National park plan for Abrolhos islands

Zoe KeenanGeraldton Guardian
Ross Dowling is a professor of tourism at ECU and aims to promote Geraldton and the region to the board of Australia's Coral Coast.
Camera IconRoss Dowling is a professor of tourism at ECU and aims to promote Geraldton and the region to the board of Australia's Coral Coast. Credit: Zoe Keenan The Geraldton Guardian

A professor of tourism has said creating a national park on the Abrolhos Islands was a key factor to making the Mid West region a tourist destination.

Ross Dowling will be discussing this and other Mid West tourism opportunities at the inaugural Tourism Investment Summit on May 28.

Professor Dowling is chairman of the Cruise WA Committee and is on the board of Australia’s Coral Coast, among many other roles.

He will discuss the Abrolhos Islands, small cruise expeditions and the idea of a Murchison georegion at the summit.

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After conducting research and writing books about sustainable tourism at the Abrolhos Islands many years ago Professor Dowling said talk about the islands needed to stop and action needed to be taken.

“Ideally parts of the islands should be made a national park and a marine park,” he said.

“In many parts of the world tourism can coexist with other industries such as fishing and mining so this is not an either-or for the rock lobster industry at the islands or tourism, there is space enough for both.”

Professor Dowling said making the islands a national park could grow tourism in a regulated and respectful way for the natural and cultural environment on the islands.

He said there was also opportunity to have small expedition cruises going to the Abrolhos Islands.

“It’s great Geraldton’s increased its ability to host large cruise ships but there’s another set of cruise ships called small expedition ships and they’re asking us — Cruise WA — if they can go to the Abrolhos,” he said.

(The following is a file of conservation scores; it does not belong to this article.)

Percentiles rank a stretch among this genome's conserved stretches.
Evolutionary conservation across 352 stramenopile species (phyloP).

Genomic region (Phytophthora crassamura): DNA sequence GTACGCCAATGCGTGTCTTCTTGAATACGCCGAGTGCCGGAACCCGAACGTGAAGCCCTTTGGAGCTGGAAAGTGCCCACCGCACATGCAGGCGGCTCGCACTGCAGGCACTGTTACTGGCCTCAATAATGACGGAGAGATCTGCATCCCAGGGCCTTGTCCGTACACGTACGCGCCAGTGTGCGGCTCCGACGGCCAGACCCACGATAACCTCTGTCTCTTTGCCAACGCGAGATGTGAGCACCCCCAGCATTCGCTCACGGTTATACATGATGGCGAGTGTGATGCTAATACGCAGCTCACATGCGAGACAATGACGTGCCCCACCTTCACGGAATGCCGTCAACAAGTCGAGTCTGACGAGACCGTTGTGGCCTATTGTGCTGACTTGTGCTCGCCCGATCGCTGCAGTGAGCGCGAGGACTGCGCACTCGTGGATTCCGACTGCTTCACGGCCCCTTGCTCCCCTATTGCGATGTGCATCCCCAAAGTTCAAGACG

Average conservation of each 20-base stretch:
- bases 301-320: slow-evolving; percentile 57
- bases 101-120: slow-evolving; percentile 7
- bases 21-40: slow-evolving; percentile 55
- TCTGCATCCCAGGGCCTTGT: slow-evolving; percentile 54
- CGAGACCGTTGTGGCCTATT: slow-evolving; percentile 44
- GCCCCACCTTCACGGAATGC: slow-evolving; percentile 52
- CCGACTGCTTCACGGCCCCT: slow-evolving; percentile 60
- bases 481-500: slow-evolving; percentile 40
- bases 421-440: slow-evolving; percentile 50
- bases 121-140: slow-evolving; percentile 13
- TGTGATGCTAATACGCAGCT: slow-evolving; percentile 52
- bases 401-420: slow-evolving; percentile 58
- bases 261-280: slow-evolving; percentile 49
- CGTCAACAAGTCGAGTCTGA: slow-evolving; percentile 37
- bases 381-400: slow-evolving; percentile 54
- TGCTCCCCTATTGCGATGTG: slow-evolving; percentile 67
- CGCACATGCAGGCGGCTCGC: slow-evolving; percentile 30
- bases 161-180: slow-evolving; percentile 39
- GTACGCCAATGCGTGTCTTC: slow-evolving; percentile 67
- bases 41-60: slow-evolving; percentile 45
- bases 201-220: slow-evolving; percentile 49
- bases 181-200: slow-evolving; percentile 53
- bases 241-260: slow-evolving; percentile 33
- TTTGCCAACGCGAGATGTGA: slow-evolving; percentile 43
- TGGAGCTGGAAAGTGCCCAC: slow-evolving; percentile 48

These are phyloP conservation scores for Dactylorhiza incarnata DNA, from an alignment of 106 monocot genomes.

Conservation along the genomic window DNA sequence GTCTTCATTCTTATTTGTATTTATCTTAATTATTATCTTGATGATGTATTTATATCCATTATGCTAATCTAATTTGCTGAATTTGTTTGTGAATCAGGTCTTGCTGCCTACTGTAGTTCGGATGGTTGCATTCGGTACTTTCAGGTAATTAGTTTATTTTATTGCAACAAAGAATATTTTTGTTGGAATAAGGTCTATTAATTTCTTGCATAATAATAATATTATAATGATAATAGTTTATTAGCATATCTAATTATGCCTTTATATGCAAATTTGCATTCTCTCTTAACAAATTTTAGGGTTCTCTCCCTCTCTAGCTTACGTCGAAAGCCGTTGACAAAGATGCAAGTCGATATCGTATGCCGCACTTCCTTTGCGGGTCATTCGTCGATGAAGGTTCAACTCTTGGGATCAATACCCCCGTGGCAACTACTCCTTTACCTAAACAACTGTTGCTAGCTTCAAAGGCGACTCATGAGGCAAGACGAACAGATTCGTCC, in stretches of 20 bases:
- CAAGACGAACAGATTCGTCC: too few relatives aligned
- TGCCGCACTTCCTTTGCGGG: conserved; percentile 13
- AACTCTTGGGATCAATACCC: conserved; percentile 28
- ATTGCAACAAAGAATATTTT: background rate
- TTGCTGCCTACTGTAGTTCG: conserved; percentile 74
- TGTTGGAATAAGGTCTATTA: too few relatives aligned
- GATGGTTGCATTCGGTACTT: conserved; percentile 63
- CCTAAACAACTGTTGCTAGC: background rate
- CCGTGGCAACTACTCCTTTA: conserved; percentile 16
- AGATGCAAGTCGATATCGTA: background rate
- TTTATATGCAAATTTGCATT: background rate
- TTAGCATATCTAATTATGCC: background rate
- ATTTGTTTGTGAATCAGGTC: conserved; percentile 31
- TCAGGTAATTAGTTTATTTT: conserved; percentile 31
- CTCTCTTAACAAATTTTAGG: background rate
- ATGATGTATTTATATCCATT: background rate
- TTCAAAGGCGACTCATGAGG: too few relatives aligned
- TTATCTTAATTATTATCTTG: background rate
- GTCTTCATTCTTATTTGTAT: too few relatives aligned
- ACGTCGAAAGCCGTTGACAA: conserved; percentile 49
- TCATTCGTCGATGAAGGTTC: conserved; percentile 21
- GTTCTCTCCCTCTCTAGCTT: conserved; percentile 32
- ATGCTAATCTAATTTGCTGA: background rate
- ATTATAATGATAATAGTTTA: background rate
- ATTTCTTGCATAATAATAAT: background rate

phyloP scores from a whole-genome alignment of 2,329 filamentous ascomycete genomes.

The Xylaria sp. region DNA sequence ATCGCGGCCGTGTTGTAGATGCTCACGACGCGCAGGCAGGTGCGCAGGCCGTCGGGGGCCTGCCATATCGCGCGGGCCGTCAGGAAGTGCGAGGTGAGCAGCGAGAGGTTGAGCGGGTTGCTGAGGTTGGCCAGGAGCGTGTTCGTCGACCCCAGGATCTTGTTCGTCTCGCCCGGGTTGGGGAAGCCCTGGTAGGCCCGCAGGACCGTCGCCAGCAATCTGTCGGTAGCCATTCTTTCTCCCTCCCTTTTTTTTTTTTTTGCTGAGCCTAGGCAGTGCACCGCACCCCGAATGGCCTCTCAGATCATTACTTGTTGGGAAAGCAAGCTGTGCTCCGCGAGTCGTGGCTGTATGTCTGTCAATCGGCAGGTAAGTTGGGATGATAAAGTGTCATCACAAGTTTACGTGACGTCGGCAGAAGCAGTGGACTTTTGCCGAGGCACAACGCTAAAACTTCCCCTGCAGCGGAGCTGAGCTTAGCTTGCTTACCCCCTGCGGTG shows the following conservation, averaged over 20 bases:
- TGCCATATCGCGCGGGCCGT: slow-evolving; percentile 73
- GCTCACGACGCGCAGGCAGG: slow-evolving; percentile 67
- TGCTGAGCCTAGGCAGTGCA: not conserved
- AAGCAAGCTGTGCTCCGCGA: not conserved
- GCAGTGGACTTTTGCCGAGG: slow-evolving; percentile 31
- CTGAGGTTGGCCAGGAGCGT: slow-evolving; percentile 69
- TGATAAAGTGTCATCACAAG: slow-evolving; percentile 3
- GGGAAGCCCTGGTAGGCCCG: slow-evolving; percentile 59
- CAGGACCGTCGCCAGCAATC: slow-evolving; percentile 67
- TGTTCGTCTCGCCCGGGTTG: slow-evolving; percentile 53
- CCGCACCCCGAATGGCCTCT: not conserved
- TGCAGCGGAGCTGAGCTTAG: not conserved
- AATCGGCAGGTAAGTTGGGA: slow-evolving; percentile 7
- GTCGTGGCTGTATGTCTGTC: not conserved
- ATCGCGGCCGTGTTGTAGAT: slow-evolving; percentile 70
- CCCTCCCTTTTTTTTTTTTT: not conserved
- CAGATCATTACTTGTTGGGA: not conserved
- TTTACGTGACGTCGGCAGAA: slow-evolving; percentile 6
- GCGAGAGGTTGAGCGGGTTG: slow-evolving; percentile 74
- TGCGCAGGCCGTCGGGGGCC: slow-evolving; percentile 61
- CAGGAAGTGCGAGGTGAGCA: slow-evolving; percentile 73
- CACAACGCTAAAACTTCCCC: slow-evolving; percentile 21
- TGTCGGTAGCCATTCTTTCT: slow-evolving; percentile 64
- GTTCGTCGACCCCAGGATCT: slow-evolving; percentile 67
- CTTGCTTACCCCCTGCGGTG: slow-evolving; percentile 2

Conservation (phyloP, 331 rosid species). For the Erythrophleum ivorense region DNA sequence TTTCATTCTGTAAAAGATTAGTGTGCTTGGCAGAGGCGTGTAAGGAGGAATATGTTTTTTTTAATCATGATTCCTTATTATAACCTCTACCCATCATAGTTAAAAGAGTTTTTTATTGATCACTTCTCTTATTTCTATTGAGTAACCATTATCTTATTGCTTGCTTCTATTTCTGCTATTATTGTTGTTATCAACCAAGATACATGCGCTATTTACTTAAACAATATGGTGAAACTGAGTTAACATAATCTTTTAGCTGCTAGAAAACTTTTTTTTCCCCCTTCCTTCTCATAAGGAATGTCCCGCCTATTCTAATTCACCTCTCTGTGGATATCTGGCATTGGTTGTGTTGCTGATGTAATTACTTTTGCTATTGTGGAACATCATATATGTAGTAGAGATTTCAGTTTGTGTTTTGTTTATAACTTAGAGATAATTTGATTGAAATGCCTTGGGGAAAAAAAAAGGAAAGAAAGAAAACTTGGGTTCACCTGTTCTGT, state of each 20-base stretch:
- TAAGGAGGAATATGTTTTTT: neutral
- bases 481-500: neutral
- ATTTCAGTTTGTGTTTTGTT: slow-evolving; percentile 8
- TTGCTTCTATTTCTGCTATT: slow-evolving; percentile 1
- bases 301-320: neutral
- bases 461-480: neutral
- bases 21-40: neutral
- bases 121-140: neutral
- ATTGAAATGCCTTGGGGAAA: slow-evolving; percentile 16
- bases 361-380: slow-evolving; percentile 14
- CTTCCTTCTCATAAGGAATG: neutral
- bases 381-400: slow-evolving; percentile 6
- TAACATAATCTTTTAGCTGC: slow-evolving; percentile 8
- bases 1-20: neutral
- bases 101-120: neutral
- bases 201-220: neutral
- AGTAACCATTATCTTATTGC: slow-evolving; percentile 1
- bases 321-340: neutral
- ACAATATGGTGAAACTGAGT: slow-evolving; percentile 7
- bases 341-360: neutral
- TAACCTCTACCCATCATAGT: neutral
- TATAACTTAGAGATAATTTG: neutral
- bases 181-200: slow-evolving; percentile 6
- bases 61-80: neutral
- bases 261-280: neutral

“These ships carry 100 or so passengers and are used to going to remote places around the world that are environmentally sensitive.”

Another key tourism activity Professor Dowling will discuss at the summit is his work in developing a Murchison georegion.

“Basically the environment is made up of A. geology and climate, B. plants and animals and C. culture and people,” he said.

Geotourism brings these three elements together and how they affect one another to tell the complete story of a region, he said.

“An area’s geology and climate determines what plants and animals live there and then these two factors together explain how people lived in the area historically and today.

“We’ve been working with seven shires in the Murchison to create a georegion because I believe the area has a great opportunity with its geology, landforms, mining, gold history and more.”

Professor Dowling said the investment summit had come at the best time with the State Government announcing its two-year tourism action plan and with a recent report claiming tourism was the future of Australia’s economy.

The Tourism and Transport Forum Australia and tourism economists Stafford Strategy, released the report Tourism: Supercharging Australia’s Future this month.

It found that tourist visits to Australia were expected to grow 31 per cent between 2016 and 2026 to 385 million visits.

It also stated that in less than five years tourism could become one of the biggest employers, overtaking mining, agriculture and financial services.

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